Chief John Dunn
1 School Street
Hull, MA 02045
For Immediate Release
Tuesday, June 12, 2018
Contact: Benjamin Paulin
Hull Police Provide Residents with Hot Car Safety Tips
HULL — With summer just over one week away, Chief John Dunn and the Hull Police Department would like to warn residents about the dangers of being trapped in hot cars and provide tips to keep everyone safe.
In the United States, 37 children die in hot cars every year, according statistics from the website noheatstroke.org. Several pets also die annually trapped in hot cars.
“Even if you need to make a very quick trip into a business or home, never leave a child, elderly person or pet trapped in a car for any amount of time,” said Chief Dunn. “The temperature inside a car can be drastically different than outside, and with the changing seasons, hot cars become very dangerous.”
Incidents of death from heatstroke are at their height between Memorial Day and Labor Day, however children can die trapped in hot cars in other months as well.
Heatstroke is classified as when a person’s core body temperature rises to 104 degrees Fahrenheit; a temperature of 107 degrees can result in irreversible organ damage or death. Young children’s bodies heat up three to five times faster than an adult’s, according to the American Academy of Pediatrics, thus putting them at higher risk.
A majority of those who die in hot cars do so because parents forget them in their vehicle. Temperatures inside a vehicle can rise nearly 20 degrees in 10 minutes, and as time goes on, the temperature could continue to rise.
According to noheatstroke.org:
- 87% of children who die are 3 years old or younger
- 54% are forgotten in a vehicle
- 27% are playing in an unattended vehicle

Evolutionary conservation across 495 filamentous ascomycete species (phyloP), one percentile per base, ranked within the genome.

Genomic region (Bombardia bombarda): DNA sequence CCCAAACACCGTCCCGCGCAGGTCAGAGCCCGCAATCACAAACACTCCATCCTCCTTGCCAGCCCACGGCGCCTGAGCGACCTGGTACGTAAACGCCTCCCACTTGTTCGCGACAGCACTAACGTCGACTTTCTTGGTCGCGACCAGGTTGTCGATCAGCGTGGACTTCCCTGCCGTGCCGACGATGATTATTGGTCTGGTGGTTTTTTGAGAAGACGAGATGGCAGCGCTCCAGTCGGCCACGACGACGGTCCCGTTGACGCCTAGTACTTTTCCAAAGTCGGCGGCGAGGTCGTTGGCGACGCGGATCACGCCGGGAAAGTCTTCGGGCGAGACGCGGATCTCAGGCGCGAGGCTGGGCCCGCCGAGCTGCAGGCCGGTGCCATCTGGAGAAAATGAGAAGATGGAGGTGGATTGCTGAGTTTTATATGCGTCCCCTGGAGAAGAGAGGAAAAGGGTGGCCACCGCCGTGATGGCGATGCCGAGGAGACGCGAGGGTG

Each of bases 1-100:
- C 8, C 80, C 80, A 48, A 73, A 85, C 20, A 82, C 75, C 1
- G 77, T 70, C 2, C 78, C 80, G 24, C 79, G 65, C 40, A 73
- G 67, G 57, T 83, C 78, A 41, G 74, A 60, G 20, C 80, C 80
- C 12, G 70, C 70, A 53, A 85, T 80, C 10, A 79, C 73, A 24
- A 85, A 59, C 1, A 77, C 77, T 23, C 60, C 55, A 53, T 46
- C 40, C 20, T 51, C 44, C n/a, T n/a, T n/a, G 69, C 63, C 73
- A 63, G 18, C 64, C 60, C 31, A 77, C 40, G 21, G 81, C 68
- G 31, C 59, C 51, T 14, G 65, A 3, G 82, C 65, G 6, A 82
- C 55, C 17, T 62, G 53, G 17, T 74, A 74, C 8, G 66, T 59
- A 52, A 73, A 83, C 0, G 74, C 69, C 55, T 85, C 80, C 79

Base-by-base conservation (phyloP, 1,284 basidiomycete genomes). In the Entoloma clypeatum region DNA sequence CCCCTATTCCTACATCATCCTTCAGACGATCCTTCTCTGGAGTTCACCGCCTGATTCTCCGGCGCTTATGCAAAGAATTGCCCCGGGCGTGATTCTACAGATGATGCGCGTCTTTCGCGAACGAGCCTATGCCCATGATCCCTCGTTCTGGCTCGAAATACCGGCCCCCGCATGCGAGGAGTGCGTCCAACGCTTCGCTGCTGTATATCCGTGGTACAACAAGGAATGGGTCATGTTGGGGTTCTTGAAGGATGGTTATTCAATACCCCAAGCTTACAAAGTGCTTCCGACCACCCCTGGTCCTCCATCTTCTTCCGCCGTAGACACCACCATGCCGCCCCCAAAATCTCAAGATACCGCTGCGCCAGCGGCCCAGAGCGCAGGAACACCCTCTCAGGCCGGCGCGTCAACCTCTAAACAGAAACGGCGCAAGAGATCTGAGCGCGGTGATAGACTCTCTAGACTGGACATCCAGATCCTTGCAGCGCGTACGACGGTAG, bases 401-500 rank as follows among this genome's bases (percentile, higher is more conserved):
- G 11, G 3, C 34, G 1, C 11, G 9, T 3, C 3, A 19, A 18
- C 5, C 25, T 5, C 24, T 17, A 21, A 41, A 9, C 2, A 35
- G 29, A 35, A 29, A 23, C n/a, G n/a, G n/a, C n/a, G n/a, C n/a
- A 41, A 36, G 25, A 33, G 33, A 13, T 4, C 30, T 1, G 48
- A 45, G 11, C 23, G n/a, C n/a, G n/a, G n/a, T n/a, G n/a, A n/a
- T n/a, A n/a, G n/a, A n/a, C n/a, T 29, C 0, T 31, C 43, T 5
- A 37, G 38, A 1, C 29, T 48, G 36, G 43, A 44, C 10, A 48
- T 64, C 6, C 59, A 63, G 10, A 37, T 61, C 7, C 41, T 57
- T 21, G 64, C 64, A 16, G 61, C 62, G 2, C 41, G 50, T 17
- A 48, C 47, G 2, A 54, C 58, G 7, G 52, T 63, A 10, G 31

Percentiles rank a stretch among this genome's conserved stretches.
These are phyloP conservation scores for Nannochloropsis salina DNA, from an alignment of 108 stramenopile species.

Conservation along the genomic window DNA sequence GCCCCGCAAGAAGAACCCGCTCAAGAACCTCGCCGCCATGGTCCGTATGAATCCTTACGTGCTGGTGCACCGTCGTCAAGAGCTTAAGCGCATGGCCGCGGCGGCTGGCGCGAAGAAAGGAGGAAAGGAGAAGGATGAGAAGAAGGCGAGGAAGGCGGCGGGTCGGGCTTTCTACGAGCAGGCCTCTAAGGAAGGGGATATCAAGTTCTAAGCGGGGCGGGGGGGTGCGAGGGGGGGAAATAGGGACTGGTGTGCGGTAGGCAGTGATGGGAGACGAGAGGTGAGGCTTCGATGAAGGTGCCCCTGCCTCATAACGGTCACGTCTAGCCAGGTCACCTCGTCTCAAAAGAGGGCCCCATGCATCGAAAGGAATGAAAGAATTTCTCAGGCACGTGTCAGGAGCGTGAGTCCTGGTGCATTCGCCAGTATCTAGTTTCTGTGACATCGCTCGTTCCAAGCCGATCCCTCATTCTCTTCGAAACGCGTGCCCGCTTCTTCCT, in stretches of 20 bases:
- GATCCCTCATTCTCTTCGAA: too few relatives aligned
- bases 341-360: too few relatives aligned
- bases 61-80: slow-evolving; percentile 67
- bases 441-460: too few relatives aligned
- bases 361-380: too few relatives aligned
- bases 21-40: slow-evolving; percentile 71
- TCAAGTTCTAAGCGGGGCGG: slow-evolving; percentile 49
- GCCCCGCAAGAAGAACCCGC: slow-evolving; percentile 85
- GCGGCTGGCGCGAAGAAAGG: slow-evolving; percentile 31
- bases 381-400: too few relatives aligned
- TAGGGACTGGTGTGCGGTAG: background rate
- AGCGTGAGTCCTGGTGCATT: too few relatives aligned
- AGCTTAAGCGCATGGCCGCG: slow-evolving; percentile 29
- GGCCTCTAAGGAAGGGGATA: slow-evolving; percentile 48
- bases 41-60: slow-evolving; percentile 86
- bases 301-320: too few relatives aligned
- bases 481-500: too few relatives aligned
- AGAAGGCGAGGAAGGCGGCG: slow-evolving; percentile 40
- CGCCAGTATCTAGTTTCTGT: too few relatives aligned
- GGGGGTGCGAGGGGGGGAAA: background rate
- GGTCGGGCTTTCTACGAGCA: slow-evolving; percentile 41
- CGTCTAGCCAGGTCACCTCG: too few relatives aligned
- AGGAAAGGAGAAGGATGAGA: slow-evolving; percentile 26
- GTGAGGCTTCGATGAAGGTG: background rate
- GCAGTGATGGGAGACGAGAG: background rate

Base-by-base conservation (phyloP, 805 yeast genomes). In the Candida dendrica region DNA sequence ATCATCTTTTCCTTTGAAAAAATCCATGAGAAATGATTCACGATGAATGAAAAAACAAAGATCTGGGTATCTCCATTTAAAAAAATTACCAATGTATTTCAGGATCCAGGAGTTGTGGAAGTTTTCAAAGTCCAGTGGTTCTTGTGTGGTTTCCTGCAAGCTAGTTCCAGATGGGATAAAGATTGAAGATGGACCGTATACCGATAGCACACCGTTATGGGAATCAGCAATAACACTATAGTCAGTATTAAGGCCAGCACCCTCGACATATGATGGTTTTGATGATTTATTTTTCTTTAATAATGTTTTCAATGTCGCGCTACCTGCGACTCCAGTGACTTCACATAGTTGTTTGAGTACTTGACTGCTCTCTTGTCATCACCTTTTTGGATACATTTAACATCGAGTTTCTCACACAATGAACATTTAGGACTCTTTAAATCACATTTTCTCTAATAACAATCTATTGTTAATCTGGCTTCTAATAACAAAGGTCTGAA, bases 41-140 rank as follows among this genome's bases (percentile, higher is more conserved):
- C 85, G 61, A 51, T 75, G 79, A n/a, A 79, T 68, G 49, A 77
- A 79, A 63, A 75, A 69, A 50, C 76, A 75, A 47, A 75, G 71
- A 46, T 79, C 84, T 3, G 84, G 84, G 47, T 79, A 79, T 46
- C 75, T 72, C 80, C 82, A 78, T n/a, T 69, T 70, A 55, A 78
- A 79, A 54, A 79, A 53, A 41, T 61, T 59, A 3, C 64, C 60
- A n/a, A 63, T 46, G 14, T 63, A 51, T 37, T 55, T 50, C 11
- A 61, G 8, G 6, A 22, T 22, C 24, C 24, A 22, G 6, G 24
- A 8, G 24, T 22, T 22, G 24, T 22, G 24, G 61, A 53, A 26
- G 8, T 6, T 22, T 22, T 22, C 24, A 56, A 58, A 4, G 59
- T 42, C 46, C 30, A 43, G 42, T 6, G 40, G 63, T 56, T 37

- 18% are intentionally left in a vehicle by an adult
Here are five recommendations from the non-profit Safe Kids Worldwide to keep everyone safe:
- If you see a child alone in a car, call 911
- Never leave a child alone in a car, not even for a minute
- Keep your car locked when you are not in it, otherwise kids may gain access and become trapped
- Put something in the back seat next to your child, such as a briefcase, purse, cell phone, or even one of your shoes so you do not forget them
- Set an alert on your phone to make sure you dropped your child off at daycare and develop a plan to be notified if your child is late or a no-show
If you see a child left in a car, take action immediately. Do not wait for the driver to return or assume that they will be back soon. If the child appears to be in distress, attempt to get them out of the car immediately and dial 911.
Pets should also not be left alone in hot cars. According to the Massachusetts Society for the Prevention of Cruelty to Animals (MSPCA-Angell), pets suffer needlessly and could die when left in hot cars, even on moderately warm days.
Anyone who has questions about hot car safety should contact the Hull Police Department at 781-925-1212.